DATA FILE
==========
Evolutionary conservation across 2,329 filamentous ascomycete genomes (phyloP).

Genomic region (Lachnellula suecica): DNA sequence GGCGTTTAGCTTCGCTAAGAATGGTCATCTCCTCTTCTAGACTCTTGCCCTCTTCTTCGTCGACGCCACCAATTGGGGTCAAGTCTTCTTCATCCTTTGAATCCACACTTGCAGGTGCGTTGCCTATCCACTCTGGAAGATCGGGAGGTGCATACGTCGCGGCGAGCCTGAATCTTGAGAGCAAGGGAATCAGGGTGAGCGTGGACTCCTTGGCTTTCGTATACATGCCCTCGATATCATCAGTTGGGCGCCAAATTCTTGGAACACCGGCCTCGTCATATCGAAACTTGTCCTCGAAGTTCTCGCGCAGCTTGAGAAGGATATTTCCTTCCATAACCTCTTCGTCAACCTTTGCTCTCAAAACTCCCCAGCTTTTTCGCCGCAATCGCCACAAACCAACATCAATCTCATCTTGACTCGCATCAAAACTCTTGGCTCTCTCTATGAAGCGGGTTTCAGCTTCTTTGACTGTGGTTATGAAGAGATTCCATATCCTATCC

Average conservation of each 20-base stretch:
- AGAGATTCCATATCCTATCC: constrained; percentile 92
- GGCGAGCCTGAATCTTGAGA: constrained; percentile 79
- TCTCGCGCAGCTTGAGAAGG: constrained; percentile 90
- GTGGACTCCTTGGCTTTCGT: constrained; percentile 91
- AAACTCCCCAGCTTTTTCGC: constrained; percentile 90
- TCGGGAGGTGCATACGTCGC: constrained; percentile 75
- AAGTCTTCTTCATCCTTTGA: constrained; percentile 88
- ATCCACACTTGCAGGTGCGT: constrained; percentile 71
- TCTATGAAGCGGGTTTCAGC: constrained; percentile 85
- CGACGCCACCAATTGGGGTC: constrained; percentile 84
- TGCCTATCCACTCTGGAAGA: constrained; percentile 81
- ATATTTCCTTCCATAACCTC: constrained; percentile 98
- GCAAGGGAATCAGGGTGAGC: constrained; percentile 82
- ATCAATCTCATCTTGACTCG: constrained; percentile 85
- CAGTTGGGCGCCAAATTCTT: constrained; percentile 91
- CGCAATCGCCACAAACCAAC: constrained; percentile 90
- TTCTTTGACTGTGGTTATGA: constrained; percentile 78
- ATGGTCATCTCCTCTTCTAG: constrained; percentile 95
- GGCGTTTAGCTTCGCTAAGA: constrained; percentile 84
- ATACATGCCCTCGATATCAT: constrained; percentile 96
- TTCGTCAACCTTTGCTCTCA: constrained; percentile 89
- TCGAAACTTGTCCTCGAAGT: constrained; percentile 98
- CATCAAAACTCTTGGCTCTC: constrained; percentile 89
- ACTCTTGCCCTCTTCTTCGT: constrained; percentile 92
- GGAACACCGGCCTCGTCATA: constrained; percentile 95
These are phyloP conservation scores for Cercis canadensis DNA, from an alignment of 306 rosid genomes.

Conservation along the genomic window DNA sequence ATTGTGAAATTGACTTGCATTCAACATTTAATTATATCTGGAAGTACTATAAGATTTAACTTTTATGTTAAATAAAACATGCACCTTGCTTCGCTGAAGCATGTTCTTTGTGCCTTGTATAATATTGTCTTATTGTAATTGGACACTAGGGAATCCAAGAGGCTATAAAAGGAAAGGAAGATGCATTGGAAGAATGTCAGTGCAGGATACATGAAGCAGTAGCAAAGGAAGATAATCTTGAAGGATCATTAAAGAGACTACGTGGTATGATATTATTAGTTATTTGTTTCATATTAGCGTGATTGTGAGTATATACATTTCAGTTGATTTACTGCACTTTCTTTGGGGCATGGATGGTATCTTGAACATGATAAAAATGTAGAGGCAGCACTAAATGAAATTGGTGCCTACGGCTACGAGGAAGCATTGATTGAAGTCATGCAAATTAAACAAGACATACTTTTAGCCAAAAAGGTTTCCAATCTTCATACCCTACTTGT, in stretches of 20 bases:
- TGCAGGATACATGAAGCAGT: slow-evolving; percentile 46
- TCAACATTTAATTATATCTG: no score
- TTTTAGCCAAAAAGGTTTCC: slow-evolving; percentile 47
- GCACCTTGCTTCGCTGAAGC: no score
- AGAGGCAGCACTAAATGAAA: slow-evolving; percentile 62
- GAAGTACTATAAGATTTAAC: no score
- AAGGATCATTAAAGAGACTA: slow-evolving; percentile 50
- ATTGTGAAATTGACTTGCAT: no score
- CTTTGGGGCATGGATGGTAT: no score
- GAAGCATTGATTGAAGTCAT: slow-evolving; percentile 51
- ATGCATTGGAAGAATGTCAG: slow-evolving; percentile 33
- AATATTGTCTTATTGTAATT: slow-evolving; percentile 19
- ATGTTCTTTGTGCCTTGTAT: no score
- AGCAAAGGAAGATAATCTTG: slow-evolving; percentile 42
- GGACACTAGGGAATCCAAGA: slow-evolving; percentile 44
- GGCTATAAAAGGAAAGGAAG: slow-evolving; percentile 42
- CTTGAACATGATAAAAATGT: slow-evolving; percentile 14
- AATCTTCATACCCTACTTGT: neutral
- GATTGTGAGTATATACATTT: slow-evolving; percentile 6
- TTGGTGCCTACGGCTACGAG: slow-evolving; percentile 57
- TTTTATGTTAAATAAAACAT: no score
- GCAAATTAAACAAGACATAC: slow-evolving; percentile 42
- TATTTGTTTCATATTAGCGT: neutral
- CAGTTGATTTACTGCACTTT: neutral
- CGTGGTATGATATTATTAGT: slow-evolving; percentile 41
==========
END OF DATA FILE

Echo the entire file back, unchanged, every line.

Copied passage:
Evolutionary conservation across 2,329 filamentous ascomycete genomes (phyloP).

Genomic region (Lachnellula suecica): DNA sequence GGCGTTTAGCTTCGCTAAGAATGGTCATCTCCTCTTCTAGACTCTTGCCCTCTTCTTCGTCGACGCCACCAATTGGGGTCAAGTCTTCTTCATCCTTTGAATCCACACTTGCAGGTGCGTTGCCTATCCACTCTGGAAGATCGGGAGGTGCATACGTCGCGGCGAGCCTGAATCTTGAGAGCAAGGGAATCAGGGTGAGCGTGGACTCCTTGGCTTTCGTATACATGCCCTCGATATCATCAGTTGGGCGCCAAATTCTTGGAACACCGGCCTCGTCATATCGAAACTTGTCCTCGAAGTTCTCGCGCAGCTTGAGAAGGATATTTCCTTCCATAACCTCTTCGTCAACCTTTGCTCTCAAAACTCCCCAGCTTTTTCGCCGCAATCGCCACAAACCAACATCAATCTCATCTTGACTCGCATCAAAACTCTTGGCTCTCTCTATGAAGCGGGTTTCAGCTTCTTTGACTGTGGTTATGAAGAGATTCCATATCCTATCC

Average conservation of each 20-base stretch:
- AGAGATTCCATATCCTATCC: constrained; percentile 92
- GGCGAGCCTGAATCTTGAGA: constrained; percentile 79
- TCTCGCGCAGCTTGAGAAGG: constrained; percentile 90
- GTGGACTCCTTGGCTTTCGT: constrained; percentile 91
- AAACTCCCCAGCTTTTTCGC: constrained; percentile 90
- TCGGGAGGTGCATACGTCGC: constrained; percentile 75
- AAGTCTTCTTCATCCTTTGA: constrained; percentile 88
- ATCCACACTTGCAGGTGCGT: constrained; percentile 71
- TCTATGAAGCGGGTTTCAGC: constrained; percentile 85
- CGACGCCACCAATTGGGGTC: constrained; percentile 84
- TGCCTATCCACTCTGGAAGA: constrained; percentile 81
- ATATTTCCTTCCATAACCTC: constrained; percentile 98
- GCAAGGGAATCAGGGTGAGC: constrained; percentile 82
- ATCAATCTCATCTTGACTCG: constrained; percentile 85
- CAGTTGGGCGCCAAATTCTT: constrained; percentile 91
- CGCAATCGCCACAAACCAAC: constrained; percentile 90
- TTCTTTGACTGTGGTTATGA: constrained; percentile 78
- ATGGTCATCTCCTCTTCTAG: constrained; percentile 95
- GGCGTTTAGCTTCGCTAAGA: constrained; percentile 84
- ATACATGCCCTCGATATCAT: constrained; percentile 96
- TTCGTCAACCTTTGCTCTCA: constrained; percentile 89
- TCGAAACTTGTCCTCGAAGT: constrained; percentile 98
- CATCAAAACTCTTGGCTCTC: constrained; percentile 89
- ACTCTTGCCCTCTTCTTCGT: constrained; percentile 92
- GGAACACCGGCCTCGTCATA: constrained; percentile 95
These are phyloP conservation scores for Cercis canadensis DNA, from an alignment of 306 rosid genomes.

Conservation along the genomic window DNA sequence ATTGTGAAATTGACTTGCATTCAACATTTAATTATATCTGGAAGTACTATAAGATTTAACTTTTATGTTAAATAAAACATGCACCTTGCTTCGCTGAAGCATGTTCTTTGTGCCTTGTATAATATTGTCTTATTGTAATTGGACACTAGGGAATCCAAGAGGCTATAAAAGGAAAGGAAGATGCATTGGAAGAATGTCAGTGCAGGATACATGAAGCAGTAGCAAAGGAAGATAATCTTGAAGGATCATTAAAGAGACTACGTGGTATGATATTATTAGTTATTTGTTTCATATTAGCGTGATTGTGAGTATATACATTTCAGTTGATTTACTGCACTTTCTTTGGGGCATGGATGGTATCTTGAACATGATAAAAATGTAGAGGCAGCACTAAATGAAATTGGTGCCTACGGCTACGAGGAAGCATTGATTGAAGTCATGCAAATTAAACAAGACATACTTTTAGCCAAAAAGGTTTCCAATCTTCATACCCTACTTGT, in stretches of 20 bases:
- TGCAGGATACATGAAGCAGT: slow-evolving; percentile 46
- TCAACATTTAATTATATCTG: no score
- TTTTAGCCAAAAAGGTTTCC: slow-evolving; percentile 47
- GCACCTTGCTTCGCTGAAGC: no score
- AGAGGCAGCACTAAATGAAA: slow-evolving; percentile 62
- GAAGTACTATAAGATTTAAC: no score
- AAGGATCATTAAAGAGACTA: slow-evolving; percentile 50
- ATTGTGAAATTGACTTGCAT: no score
- CTTTGGGGCATGGATGGTAT: no score
- GAAGCATTGATTGAAGTCAT: slow-evolving; percentile 51
- ATGCATTGGAAGAATGTCAG: slow-evolving; percentile 33
- AATATTGTCTTATTGTAATT: slow-evolving; percentile 19
- ATGTTCTTTGTGCCTTGTAT: no score
- AGCAAAGGAAGATAATCTTG: slow-evolving; percentile 42
- GGACACTAGGGAATCCAAGA: slow-evolving; percentile 44
- GGCTATAAAAGGAAAGGAAG: slow-evolving; percentile 42
- CTTGAACATGATAAAAATGT: slow-evolving; percentile 14
- AATCTTCATACCCTACTTGT: neutral
- GATTGTGAGTATATACATTT: slow-evolving; percentile 6
- TTGGTGCCTACGGCTACGAG: slow-evolving; percentile 57
- TTTTATGTTAAATAAAACAT: no score
- GCAAATTAAACAAGACATAC: slow-evolving; percentile 42
- TATTTGTTTCATATTAGCGT: neutral
- CAGTTGATTTACTGCACTTT: neutral
- CGTGGTATGATATTATTAGT: slow-evolving; percentile 41